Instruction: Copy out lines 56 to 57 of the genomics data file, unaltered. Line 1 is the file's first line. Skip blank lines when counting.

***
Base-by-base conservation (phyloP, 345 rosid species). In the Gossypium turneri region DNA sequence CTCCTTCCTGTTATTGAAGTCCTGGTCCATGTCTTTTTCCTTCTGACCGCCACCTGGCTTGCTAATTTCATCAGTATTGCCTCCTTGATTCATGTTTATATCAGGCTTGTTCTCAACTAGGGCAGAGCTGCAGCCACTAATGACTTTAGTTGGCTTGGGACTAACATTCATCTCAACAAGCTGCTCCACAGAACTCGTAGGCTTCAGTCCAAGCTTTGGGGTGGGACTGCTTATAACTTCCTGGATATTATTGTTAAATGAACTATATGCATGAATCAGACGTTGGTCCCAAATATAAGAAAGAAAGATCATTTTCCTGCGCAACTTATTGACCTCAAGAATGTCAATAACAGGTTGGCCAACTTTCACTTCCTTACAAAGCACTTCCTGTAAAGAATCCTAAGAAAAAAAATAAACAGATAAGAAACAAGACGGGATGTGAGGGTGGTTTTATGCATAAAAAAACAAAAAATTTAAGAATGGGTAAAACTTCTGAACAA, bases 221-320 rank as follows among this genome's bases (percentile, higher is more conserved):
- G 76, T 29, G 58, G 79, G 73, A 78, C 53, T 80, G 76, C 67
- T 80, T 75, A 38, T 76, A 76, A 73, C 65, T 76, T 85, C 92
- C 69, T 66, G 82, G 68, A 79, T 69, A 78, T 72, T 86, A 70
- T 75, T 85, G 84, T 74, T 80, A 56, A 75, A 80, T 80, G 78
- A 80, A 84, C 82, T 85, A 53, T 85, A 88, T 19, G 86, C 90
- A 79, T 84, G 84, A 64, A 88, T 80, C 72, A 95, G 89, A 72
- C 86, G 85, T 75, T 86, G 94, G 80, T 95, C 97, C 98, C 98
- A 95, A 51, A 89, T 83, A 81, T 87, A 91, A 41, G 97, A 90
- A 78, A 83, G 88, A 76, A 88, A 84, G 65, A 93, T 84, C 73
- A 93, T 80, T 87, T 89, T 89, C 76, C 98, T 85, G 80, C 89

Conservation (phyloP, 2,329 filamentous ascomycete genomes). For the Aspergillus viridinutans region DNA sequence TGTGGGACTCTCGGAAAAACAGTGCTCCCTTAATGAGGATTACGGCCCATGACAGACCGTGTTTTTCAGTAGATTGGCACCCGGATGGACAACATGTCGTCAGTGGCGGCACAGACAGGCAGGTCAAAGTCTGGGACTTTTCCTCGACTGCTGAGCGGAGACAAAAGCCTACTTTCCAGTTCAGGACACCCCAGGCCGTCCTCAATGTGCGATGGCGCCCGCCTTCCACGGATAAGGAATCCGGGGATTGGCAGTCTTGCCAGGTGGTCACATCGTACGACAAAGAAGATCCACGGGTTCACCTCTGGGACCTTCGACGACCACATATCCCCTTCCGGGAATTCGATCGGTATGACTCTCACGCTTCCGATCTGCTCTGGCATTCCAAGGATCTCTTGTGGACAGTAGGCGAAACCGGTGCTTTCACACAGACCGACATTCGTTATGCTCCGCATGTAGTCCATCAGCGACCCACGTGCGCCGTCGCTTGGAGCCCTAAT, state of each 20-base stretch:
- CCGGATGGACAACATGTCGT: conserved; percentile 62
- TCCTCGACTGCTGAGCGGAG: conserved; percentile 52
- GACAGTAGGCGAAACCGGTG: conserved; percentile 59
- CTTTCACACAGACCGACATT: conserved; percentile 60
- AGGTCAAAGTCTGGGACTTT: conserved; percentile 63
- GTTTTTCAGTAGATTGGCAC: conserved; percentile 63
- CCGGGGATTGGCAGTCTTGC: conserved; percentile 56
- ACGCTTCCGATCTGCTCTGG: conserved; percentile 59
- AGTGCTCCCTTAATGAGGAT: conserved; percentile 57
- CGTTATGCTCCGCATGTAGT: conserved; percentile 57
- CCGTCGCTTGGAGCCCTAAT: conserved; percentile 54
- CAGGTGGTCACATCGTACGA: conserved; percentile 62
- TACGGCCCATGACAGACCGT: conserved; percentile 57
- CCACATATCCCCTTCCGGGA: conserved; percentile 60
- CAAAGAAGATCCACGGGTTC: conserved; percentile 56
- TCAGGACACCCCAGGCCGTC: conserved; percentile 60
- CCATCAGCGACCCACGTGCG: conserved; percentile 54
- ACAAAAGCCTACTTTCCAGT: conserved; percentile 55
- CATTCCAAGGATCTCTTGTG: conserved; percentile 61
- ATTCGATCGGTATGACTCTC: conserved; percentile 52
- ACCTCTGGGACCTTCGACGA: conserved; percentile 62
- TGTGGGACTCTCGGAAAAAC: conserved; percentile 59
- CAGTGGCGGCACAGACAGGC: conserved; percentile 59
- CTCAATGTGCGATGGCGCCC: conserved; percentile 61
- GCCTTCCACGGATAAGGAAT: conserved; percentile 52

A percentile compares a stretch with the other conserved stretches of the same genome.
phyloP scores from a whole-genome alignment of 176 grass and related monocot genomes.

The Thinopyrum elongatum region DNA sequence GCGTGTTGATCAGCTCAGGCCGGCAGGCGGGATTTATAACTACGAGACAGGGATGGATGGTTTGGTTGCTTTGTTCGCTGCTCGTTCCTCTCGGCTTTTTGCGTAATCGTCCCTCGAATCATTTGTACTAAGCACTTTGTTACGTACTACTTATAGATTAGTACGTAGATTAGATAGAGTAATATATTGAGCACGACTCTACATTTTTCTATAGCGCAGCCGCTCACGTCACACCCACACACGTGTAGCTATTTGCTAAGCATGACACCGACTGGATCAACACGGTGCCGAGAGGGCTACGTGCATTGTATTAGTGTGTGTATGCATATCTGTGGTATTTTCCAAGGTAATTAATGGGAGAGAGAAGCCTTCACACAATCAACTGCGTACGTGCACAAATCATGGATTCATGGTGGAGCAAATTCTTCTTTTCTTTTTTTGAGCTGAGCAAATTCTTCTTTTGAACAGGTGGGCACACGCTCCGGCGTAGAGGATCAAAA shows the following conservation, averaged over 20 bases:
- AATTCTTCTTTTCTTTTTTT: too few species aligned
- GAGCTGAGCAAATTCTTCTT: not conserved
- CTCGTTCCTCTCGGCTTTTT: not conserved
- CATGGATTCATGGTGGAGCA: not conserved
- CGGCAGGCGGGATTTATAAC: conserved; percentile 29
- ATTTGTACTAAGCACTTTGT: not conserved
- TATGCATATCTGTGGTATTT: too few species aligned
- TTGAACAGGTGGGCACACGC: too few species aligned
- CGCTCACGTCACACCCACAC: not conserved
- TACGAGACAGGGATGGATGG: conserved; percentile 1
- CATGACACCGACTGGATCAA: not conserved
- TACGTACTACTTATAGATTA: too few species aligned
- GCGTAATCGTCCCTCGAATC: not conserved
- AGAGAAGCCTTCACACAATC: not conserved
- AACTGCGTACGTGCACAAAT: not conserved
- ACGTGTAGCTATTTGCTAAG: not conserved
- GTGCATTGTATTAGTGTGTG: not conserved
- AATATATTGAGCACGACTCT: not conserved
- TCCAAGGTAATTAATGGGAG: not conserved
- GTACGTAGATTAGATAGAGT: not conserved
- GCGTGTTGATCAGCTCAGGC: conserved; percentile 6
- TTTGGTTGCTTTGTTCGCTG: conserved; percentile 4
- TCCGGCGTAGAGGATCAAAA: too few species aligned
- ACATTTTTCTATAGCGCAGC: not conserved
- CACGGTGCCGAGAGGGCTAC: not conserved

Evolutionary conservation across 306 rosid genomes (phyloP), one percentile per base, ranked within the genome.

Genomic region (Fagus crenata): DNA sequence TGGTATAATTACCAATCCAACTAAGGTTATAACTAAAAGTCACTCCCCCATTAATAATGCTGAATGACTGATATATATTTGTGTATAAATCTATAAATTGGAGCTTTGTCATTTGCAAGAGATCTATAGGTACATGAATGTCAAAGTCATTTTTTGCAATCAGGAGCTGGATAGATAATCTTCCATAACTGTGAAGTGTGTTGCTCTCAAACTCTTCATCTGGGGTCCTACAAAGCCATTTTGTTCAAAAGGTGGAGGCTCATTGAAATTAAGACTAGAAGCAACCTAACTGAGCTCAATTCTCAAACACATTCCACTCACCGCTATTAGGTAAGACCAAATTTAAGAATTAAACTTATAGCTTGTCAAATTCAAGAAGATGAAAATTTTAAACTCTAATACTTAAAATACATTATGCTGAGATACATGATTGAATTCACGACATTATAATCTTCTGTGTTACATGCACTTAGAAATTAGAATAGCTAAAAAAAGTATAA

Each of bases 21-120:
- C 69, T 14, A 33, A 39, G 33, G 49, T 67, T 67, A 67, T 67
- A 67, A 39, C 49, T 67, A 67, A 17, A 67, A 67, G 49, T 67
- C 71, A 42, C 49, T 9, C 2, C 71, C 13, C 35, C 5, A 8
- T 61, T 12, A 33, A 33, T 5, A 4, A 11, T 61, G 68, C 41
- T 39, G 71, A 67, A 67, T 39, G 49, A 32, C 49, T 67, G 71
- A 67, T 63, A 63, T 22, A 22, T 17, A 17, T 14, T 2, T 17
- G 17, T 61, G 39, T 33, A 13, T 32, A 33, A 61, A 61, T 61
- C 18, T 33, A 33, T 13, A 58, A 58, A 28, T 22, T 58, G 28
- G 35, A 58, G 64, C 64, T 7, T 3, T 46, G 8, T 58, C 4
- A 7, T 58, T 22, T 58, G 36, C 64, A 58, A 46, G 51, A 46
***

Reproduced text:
- ACGTGTAGCTATTTGCTAAG: not conserved
- GTGCATTGTATTAGTGTGTG: not conserved